The Three Alitos
Hayes, Christopher, In These Times
WHEN IT COMES to Supreme Court nominees, conservatives face a quandary. They want a justice who is a conservative ideologue, but publicly call for a judge who would be a non-ideological, strict-constructionist umpire, whose only agenda is a deep desire to divine the original intent of our forefathers.
To squiggle out of this contradiction, conservatives delineate three spheres of judicial evaluation-the personal, the political and the professional-and emphasize whichever helps their case. So we have not one, but three Sam Alitos: the personal Alito, affable, courteous, and humble; the political Alito, anti-Roe, anti-union, anti-Warren Court; and the professional Alito, a blank slate, the Platonic ideal of equanimity and forbearance. It is this Alito (and not the one who wrote those nasty things about Roe while in the Reagan administration) who meets with pro-choice senators, and assures them he's "not an advocate" and doesn't "give heed to [his] personal views."
But what of those who know all three Sam Alitos? For fellow alumni of Yale Law's Class of 1975, Alitos nomination raised a dilemma: Many of them liked the personal Sam and loathed the political Sam. What to do? Soon after the announcement one classmate sent an e-mail to the class, saying he'd received requests for interviews from reporters and wondered if others were interested in talking to the press. Steven Brill, founder of American Lawyer and Court TV, wrote back to say he was getting "buried in calls." "Though I did not know Sam well, I'll probably take a few and, of course, speak highly of him as a person and a smart pick for Bush."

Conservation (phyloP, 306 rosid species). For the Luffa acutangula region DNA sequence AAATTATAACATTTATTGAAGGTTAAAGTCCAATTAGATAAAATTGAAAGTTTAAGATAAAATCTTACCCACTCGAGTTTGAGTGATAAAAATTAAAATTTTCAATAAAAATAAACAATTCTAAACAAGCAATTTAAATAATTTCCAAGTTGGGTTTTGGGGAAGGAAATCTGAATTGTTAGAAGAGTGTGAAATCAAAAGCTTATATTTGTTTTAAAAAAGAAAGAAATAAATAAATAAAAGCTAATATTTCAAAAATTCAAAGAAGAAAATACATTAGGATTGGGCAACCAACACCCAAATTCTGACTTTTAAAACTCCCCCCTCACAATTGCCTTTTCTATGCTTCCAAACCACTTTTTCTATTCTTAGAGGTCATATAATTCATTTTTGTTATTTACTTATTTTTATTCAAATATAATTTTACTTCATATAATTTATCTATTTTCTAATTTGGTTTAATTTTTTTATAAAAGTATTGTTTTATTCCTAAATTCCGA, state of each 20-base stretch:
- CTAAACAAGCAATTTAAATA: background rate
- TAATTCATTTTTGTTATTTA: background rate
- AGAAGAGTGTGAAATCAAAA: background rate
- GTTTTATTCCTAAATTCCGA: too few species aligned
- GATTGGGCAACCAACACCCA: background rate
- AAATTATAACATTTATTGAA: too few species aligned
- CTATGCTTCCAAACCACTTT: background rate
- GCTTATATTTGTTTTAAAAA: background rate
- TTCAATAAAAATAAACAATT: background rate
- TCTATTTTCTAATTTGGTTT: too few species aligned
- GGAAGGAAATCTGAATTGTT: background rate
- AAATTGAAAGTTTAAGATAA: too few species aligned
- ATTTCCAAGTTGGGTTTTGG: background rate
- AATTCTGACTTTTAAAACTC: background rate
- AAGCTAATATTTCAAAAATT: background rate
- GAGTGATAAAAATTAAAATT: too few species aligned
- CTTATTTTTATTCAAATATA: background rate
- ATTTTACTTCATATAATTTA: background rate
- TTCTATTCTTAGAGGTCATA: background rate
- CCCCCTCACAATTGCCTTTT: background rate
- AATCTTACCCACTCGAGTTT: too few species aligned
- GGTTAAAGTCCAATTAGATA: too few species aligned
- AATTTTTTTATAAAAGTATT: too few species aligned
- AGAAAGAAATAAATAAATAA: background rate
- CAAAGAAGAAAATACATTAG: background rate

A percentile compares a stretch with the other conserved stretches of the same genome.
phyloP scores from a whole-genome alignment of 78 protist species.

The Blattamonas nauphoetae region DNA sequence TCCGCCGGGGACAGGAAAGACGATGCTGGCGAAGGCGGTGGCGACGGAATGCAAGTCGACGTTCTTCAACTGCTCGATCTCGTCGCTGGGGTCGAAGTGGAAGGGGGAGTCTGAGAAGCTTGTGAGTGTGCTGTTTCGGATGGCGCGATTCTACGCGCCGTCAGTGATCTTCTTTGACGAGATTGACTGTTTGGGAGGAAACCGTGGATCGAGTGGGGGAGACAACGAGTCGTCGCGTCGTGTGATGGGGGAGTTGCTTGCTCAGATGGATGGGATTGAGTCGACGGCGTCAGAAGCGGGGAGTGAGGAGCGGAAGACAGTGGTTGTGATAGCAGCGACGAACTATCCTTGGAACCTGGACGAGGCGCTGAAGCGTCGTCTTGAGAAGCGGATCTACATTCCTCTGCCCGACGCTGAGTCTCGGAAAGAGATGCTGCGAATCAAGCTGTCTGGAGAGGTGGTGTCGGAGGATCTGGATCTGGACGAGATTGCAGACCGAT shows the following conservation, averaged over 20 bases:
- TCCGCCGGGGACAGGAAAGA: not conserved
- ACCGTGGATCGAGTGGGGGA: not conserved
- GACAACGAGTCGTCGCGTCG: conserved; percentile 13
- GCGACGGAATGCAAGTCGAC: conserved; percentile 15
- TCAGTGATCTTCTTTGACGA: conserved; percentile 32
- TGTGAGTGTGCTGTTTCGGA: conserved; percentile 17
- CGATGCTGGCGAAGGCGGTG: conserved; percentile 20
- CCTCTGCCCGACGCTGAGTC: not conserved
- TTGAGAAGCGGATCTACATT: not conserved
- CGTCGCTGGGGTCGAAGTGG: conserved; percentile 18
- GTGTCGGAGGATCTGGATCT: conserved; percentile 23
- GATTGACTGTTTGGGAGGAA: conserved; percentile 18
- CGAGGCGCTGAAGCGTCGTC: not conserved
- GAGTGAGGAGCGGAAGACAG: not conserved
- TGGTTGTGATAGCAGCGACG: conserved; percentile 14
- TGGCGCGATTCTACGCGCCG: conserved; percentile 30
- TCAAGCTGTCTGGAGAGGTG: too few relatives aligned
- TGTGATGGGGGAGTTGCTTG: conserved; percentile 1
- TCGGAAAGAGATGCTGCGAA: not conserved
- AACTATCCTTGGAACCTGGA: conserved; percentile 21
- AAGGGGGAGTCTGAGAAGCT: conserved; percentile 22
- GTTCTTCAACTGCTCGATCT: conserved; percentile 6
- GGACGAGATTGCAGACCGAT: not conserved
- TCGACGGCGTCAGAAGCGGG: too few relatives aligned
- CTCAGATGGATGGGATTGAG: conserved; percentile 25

More e-mails followed, mostly in this vein. Tulane law professor Joel Friedman vowed to be "completely positive even though we disagree on fundamental policy issues."
But then Charles Brown, a D.C. public interest lawyer shattered the bonhomie with an e-mail titled: "J. Alito-NO-his gang wants to turn back the 14th Am[en]d[men]t & gut Commerce Clause." "Classmates," he wrote, "I don't relish writing this letter, but it's time we decide which side we are on. ... Our training is to be leaders in time of crisis, not cheerleaders for a classmate's ambitions. ... If he is your friend, invite Sam Alito to dinner-but, for God's sake, don't promote for Bush, Scalia, and Clarence their ironclad fifth vote."
A debate then ensued among the class' Democrats about just which Alito mattered. …